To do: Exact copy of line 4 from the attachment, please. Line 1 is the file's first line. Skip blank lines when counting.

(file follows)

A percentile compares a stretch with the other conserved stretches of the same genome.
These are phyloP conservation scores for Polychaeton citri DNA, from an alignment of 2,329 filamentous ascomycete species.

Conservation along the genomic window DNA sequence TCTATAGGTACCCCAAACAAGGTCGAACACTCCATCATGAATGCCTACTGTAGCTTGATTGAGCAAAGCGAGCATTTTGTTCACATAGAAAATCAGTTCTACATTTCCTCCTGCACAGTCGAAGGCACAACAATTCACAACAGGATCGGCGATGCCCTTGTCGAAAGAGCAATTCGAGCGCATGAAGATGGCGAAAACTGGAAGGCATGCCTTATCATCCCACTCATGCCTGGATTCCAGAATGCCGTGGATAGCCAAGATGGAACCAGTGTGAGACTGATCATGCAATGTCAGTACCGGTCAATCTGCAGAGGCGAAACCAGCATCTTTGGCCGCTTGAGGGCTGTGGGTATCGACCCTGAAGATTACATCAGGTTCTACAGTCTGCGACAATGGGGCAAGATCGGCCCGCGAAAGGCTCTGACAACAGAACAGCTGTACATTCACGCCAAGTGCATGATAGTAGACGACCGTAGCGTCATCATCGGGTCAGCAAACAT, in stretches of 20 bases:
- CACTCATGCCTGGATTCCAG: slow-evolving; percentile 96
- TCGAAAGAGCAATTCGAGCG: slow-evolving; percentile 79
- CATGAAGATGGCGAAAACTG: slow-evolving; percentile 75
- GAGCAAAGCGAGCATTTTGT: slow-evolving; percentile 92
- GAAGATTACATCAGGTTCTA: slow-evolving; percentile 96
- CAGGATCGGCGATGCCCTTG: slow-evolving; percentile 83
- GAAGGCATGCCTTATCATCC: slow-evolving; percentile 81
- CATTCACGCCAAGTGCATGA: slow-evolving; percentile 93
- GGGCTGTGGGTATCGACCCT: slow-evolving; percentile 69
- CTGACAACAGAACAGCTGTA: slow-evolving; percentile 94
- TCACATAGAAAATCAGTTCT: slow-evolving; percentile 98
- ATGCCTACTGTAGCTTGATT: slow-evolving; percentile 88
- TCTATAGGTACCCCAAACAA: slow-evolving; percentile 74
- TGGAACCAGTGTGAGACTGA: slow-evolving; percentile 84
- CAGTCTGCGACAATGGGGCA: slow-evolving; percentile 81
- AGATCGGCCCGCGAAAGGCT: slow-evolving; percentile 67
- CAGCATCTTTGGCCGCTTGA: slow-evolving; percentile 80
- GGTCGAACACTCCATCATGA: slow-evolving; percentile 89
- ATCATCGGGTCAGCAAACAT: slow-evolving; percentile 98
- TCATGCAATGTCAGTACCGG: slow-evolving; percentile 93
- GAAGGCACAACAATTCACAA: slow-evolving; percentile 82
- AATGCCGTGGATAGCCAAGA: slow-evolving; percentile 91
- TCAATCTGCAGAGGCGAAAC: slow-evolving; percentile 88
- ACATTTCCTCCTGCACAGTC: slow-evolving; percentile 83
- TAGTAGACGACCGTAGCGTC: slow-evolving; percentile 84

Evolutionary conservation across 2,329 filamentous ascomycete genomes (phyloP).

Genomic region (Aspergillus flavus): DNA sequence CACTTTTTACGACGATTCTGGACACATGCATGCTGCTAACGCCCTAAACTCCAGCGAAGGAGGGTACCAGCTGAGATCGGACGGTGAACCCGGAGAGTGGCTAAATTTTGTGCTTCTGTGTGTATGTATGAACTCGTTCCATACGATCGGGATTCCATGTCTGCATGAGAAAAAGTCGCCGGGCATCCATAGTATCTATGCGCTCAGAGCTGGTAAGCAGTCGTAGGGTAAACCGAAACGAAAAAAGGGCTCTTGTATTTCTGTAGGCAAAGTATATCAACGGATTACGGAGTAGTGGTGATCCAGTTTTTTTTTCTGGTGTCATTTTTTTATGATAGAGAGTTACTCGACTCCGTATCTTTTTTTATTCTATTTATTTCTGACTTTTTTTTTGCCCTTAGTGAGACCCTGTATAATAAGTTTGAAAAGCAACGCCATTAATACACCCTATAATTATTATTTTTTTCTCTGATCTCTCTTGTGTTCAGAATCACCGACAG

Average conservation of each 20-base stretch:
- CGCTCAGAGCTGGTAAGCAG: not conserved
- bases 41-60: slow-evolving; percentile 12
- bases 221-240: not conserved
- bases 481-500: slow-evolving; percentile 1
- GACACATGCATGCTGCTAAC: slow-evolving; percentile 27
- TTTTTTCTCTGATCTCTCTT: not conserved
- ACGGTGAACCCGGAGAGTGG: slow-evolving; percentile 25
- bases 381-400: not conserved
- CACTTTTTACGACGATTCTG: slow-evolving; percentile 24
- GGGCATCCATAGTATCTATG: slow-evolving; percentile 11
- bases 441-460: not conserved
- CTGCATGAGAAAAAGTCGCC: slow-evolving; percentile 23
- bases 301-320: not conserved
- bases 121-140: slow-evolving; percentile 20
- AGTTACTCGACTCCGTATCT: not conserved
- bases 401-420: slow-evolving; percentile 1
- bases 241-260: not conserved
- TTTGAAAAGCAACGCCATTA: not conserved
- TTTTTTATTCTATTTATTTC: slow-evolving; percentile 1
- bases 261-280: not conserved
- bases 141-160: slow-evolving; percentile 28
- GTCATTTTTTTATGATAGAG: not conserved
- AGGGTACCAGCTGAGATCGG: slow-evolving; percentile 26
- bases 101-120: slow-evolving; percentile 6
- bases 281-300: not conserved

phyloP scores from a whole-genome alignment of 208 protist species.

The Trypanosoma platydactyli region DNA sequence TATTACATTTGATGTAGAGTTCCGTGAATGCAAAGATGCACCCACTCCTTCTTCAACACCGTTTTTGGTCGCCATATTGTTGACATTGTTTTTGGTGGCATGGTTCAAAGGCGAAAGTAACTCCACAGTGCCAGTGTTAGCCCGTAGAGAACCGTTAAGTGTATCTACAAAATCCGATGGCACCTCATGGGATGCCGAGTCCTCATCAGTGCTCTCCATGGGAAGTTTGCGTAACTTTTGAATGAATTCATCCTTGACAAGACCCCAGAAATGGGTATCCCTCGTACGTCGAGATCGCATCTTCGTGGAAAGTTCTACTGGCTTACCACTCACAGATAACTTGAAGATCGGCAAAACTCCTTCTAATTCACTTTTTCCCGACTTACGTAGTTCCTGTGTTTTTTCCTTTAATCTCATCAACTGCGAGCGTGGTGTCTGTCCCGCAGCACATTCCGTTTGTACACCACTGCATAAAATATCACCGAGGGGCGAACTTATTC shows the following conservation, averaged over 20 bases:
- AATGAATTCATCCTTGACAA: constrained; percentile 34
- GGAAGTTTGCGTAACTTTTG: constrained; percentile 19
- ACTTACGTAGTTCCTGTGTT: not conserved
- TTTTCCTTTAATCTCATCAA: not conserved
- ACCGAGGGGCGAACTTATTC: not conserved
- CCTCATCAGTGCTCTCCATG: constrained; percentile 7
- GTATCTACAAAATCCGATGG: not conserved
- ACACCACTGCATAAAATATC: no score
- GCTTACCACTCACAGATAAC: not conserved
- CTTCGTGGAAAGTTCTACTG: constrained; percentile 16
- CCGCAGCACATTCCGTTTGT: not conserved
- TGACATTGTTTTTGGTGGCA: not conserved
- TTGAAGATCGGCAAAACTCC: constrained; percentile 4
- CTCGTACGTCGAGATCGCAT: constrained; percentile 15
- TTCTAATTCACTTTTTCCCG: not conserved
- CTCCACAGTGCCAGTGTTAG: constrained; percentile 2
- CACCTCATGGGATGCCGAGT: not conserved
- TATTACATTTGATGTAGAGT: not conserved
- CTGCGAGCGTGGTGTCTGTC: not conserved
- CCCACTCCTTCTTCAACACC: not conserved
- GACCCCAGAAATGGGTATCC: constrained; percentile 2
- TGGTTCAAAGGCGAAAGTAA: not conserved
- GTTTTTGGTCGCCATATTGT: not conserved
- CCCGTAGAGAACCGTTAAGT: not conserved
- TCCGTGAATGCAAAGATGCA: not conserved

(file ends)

- CACTCATGCCTGGATTCCAG: slow-evolving; percentile 96